Monday, July 26, 2010
Negative painting is one of the most exciting approaches to watercolor painting I know! It is a unique approach of painting around an object to define it in your composition. When working in watercolor we have challenges that other mediums do not. It is what we don’t paint that becomes the most important.
General description to the process:
Draw design. Be alert of the space/shape between objects.
Wet paper with clean water and charge juicy paint into the wet areas (limit to 3 colors).
Tilt paper or use spray bottle to help paint move and mingle. Don’t over work the surface with a paint brush. Let Dry.
Start painting the space between the shapes with glazes. Soften edges as you move out from subject matter.
With each glaze you’ll add new shapes and darker values.
If you would like to learn more about this technique and take a workshop please see my workshop listing. Up coming workshops
Friday, July 16, 2010
Yesterday I painted at Lacy Park in San Marino. This is a group I regularly paint with each week. Number one I do not like the heat and it was predicted to reach 100+ degrees. I had a terrible morning! I put my sketching gear in the car with only slight intention of actually using it. I had planned to show up only for a brief time and be on my way. I am so glad I went! One of our members Luz came dressed in a beautiful costume from head to toe. We gathered under the shade of the trees and happily painted away.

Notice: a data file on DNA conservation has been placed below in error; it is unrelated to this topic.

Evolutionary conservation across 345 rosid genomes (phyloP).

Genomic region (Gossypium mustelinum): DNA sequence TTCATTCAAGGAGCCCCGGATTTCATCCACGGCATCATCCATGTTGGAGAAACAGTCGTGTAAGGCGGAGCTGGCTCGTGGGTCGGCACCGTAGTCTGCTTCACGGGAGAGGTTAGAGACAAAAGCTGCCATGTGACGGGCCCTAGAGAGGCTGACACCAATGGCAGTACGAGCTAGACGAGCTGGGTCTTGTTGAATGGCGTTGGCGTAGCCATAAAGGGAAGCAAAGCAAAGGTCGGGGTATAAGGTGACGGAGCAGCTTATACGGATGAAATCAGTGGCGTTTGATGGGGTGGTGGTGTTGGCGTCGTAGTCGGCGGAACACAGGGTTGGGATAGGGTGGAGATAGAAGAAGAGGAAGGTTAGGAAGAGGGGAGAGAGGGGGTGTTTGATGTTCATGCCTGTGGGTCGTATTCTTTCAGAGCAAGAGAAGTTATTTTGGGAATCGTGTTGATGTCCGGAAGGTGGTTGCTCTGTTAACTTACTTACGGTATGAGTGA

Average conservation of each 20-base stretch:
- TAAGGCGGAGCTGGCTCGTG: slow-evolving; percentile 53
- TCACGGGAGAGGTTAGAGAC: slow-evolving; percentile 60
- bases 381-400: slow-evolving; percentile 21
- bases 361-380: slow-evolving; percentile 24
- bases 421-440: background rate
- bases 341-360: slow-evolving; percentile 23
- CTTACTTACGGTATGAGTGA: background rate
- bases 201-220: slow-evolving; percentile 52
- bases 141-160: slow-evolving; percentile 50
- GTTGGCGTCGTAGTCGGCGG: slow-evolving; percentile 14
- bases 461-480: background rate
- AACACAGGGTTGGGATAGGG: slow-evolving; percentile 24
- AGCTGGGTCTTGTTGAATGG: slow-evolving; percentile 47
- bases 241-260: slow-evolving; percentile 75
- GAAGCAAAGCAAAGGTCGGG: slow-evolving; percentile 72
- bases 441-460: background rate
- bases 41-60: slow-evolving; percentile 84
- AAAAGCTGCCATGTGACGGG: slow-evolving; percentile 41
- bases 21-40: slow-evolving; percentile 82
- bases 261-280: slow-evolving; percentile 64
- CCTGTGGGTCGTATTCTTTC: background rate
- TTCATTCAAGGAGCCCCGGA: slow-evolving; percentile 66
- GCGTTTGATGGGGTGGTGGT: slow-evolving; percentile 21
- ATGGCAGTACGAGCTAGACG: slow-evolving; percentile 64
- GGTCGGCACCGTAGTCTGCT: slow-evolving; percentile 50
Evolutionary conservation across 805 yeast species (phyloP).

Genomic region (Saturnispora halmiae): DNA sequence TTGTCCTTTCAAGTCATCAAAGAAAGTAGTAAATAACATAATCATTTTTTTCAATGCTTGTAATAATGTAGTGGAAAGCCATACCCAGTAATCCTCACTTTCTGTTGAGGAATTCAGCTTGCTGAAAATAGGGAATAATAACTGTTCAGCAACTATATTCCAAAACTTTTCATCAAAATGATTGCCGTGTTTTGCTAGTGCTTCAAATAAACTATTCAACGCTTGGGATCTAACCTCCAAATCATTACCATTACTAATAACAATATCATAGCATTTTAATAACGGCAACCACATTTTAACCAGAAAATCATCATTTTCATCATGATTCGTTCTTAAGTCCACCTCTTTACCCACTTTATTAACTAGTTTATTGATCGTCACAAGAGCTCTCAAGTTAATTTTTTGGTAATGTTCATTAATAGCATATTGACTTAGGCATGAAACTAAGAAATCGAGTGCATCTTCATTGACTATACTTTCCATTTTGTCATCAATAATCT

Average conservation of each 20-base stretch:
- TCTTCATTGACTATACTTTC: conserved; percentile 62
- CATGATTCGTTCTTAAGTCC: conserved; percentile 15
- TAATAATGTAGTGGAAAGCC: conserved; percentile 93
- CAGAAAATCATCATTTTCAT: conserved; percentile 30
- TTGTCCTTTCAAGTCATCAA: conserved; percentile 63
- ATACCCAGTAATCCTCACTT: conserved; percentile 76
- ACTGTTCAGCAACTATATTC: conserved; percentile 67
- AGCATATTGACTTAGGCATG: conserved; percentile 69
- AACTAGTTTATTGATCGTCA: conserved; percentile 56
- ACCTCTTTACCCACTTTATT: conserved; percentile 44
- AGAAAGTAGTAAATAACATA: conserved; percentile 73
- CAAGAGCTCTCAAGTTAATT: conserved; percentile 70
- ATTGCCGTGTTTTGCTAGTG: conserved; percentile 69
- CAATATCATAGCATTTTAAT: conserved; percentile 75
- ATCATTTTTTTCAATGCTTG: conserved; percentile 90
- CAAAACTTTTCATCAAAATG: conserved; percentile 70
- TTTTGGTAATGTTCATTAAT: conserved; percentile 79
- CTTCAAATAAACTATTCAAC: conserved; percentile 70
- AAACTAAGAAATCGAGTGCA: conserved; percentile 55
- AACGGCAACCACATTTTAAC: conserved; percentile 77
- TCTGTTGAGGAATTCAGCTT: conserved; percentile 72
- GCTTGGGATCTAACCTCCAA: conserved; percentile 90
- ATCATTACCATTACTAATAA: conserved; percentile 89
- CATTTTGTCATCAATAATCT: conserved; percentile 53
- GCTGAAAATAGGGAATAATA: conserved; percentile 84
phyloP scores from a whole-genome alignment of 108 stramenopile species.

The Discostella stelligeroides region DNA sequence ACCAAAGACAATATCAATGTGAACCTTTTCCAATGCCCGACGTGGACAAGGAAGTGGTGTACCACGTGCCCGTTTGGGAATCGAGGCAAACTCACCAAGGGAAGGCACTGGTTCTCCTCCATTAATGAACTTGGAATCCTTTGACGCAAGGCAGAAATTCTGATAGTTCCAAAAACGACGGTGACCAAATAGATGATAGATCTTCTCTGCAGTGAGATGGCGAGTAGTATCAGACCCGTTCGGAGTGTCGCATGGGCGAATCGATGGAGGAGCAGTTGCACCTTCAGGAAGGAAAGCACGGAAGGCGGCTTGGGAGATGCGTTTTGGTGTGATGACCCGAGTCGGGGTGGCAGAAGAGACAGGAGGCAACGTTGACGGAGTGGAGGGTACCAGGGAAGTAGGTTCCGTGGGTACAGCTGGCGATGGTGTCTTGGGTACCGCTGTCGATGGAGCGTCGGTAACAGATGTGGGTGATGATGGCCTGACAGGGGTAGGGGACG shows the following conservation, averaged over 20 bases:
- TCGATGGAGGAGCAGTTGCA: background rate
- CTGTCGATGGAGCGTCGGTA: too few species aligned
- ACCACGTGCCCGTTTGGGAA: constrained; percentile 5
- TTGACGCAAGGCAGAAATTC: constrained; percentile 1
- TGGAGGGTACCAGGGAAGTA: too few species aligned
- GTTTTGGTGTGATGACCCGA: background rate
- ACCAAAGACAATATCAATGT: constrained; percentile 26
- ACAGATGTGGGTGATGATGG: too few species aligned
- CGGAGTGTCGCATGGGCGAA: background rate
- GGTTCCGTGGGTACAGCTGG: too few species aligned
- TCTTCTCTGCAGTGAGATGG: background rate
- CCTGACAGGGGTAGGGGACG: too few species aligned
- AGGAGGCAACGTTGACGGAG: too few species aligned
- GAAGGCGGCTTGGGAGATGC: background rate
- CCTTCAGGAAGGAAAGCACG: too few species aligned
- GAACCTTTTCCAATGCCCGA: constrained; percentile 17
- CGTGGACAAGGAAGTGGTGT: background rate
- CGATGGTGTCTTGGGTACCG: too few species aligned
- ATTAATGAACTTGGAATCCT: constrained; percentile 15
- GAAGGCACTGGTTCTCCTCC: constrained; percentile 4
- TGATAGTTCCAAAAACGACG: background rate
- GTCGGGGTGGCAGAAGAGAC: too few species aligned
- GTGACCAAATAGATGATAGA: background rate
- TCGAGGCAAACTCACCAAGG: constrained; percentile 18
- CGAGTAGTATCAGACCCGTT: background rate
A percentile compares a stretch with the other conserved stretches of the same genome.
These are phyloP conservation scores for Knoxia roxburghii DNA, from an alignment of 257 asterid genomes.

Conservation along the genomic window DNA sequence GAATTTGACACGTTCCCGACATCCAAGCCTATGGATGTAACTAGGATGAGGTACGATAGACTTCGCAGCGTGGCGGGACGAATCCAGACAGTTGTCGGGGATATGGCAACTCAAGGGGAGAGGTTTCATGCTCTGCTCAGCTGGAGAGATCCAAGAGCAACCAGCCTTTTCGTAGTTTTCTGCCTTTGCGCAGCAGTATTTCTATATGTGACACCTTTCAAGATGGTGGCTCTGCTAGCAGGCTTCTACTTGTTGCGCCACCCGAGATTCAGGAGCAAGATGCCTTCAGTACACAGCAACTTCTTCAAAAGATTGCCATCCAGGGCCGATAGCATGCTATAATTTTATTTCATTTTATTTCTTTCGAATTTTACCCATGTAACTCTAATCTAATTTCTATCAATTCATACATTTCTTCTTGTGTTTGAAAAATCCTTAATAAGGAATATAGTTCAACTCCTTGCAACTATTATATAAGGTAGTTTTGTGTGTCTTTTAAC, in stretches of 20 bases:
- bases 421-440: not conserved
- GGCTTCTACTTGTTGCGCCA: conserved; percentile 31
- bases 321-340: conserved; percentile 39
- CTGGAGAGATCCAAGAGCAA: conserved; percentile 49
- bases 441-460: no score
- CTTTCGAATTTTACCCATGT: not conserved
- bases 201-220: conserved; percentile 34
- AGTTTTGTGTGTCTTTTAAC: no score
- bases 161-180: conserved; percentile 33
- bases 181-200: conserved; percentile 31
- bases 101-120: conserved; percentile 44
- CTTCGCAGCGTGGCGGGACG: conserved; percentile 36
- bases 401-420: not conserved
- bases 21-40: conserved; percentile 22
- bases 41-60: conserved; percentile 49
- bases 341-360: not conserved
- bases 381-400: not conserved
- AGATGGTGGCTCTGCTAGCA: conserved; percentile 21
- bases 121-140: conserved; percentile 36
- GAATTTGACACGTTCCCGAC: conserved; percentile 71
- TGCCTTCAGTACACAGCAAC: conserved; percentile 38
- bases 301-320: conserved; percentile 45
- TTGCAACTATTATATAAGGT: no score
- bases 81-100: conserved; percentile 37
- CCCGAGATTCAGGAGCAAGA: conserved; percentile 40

The interesting thing is I had showed up with less than optimistic attitude and left with my spirits lifted and feeling recharged. Art does have a way of healing the mind and spirit. So even when you don't feel like showing up it may be exactly what you need to do. Just a thought.
Sunday, July 4, 2010
If you want to feel inspired the thing to do is jump start the process. When I enter my studio with the mind set of “play” I find the creative part of my brain kicks in and the painting session is energetic and productive. Now on the other hand if I walk into my studio expecting a masterpiece I instantly feel the muscles tighten in my neck and I become dissatisfied with everything I do.
To get the creative ball rolling I start by doing timed contour drawings in pen. I consider this approach “play” and I even go as far as setting a timer so I don’t let the drawing become too involved or precious. The kind of contour drawing I do is what I call continual line contour. What it means is once I put the pen on the paper I don’t lift it up until I’m done. There will be a certain amount of distortion to the drawing but I consider this part of the charm. I start by drawing a single object in 3 minutes and work up to an arrangement of 3 objects in 10 minutes. Once I feel warmed up I’ll introduce watercolor into the timed session but work no longer than 20 minutes on the arrangement.
These “play” sessions have become energizing and creative times. In my studio I keep a box of objects to draw such as jars, kettles, paint tubes, brushes, mugs, tools and silk vegetables. It’s funny how the mind acts when you set a timer, absolute complete focus!